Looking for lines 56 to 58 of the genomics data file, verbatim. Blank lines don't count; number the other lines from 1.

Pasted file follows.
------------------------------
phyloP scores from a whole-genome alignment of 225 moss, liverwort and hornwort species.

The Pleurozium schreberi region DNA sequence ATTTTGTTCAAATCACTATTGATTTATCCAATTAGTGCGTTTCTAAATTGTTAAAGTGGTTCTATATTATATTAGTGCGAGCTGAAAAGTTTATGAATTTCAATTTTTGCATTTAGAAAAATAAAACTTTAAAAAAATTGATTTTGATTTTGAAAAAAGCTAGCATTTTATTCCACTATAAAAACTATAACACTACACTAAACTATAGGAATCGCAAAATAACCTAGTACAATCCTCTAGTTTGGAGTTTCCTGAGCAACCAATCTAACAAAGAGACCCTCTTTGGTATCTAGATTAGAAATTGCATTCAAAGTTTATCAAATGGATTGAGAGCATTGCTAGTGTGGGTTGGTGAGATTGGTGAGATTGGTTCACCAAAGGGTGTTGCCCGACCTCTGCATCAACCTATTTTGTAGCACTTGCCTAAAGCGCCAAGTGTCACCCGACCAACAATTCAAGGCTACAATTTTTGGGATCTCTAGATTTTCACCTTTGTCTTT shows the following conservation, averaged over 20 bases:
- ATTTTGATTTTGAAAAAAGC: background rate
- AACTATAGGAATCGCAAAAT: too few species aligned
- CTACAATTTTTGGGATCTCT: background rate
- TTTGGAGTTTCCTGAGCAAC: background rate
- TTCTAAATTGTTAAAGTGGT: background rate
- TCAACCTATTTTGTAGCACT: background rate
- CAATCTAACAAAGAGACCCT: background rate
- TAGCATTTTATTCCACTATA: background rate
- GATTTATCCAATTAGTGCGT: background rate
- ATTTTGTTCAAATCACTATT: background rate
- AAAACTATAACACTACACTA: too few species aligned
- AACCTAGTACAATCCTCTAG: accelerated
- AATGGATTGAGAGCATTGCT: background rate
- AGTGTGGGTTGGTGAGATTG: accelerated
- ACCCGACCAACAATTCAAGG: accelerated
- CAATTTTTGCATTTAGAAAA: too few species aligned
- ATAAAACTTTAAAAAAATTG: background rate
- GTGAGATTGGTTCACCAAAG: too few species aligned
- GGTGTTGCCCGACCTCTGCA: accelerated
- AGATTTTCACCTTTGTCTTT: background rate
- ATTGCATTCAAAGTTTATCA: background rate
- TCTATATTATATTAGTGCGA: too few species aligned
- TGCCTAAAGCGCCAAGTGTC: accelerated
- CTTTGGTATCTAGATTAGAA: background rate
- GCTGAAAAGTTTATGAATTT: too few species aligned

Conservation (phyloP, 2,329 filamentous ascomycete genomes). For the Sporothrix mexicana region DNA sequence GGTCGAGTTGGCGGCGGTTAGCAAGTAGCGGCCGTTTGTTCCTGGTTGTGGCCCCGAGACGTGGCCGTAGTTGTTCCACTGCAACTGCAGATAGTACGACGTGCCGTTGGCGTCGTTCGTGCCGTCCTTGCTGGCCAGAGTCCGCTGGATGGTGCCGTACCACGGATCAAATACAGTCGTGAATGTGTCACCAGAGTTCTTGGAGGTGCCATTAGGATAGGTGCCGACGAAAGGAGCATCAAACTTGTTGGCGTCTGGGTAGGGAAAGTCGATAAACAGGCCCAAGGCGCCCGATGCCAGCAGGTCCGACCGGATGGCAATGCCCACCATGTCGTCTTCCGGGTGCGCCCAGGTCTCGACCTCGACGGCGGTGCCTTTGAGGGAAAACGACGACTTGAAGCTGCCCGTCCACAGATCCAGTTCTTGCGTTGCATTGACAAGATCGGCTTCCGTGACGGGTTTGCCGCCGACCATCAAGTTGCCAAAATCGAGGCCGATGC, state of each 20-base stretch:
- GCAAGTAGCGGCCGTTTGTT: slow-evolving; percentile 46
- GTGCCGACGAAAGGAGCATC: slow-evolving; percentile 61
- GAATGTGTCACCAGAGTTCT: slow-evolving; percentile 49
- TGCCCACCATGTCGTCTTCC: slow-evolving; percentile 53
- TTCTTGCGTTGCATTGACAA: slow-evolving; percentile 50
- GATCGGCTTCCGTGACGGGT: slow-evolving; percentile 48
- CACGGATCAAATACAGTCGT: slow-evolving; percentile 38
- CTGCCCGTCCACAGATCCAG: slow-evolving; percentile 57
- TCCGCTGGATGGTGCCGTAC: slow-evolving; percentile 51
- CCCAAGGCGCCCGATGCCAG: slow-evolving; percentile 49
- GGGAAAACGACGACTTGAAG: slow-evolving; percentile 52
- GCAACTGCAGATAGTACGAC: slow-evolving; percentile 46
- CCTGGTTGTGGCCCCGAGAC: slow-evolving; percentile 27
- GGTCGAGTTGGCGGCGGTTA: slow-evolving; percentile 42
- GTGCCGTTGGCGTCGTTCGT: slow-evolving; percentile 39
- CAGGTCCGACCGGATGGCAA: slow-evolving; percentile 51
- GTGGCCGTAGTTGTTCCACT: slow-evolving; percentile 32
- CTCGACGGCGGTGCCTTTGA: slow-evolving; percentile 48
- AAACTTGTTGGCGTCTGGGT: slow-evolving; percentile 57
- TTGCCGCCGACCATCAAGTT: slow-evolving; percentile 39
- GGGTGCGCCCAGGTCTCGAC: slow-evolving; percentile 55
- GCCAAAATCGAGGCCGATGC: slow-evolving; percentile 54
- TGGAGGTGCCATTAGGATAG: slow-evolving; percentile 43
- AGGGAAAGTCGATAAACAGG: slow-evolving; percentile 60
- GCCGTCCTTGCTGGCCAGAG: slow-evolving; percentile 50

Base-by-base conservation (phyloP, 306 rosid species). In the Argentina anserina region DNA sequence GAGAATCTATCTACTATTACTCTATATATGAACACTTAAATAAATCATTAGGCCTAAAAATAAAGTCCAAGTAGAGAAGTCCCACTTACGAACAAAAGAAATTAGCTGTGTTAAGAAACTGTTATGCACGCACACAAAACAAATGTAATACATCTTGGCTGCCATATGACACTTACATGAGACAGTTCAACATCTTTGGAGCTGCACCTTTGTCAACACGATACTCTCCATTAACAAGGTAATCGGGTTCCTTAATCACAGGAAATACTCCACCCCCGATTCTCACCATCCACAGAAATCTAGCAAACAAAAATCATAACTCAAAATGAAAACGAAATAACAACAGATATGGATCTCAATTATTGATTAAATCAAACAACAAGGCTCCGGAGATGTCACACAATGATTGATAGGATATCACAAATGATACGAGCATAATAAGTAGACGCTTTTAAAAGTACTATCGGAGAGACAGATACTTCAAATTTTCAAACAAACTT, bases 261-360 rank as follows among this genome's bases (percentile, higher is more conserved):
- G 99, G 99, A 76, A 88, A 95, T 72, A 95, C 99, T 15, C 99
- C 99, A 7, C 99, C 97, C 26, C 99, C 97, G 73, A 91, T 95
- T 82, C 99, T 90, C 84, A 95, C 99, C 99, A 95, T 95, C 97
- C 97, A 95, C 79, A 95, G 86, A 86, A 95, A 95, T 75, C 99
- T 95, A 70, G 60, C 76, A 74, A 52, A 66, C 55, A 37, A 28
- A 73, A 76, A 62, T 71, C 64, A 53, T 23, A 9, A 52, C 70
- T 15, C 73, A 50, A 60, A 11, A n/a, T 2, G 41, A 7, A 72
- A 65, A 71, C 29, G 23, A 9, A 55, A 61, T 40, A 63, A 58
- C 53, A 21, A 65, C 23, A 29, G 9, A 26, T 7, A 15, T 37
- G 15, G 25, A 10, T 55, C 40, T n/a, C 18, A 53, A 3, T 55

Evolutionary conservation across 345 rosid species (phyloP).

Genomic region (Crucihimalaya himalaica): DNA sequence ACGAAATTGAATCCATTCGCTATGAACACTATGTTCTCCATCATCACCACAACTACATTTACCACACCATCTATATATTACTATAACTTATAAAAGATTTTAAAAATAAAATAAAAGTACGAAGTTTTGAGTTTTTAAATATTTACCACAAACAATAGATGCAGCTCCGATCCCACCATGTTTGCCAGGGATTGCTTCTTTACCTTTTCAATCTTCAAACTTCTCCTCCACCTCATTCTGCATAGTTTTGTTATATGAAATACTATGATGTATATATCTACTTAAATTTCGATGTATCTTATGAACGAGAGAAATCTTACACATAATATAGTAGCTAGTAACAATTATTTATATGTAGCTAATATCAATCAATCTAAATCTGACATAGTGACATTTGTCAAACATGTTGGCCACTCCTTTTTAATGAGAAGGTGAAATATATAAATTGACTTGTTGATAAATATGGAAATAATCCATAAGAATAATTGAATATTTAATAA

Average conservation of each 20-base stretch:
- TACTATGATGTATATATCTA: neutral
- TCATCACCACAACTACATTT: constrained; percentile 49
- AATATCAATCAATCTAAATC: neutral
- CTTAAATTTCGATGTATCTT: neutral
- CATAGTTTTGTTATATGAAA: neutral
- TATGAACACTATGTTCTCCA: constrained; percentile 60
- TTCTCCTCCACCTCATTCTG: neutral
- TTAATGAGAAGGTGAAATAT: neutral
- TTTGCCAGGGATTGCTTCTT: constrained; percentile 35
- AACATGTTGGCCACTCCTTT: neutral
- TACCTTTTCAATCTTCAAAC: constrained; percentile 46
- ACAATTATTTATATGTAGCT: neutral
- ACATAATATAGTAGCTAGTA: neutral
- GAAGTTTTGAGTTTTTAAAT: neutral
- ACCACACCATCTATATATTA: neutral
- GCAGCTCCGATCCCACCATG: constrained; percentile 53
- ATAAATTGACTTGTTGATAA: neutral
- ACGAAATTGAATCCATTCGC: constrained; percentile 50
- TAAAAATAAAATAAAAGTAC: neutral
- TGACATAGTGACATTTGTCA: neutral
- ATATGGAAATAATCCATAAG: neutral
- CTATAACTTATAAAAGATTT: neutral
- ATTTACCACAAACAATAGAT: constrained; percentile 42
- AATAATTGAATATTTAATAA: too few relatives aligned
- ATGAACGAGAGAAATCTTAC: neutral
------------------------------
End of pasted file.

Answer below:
- C 99, A 7, C 99, C 97, C 26, C 99, C 97, G 73, A 91, T 95
- T 82, C 99, T 90, C 84, A 95, C 99, C 99, A 95, T 95, C 97
- C 97, A 95, C 79, A 95, G 86, A 86, A 95, A 95, T 75, C 99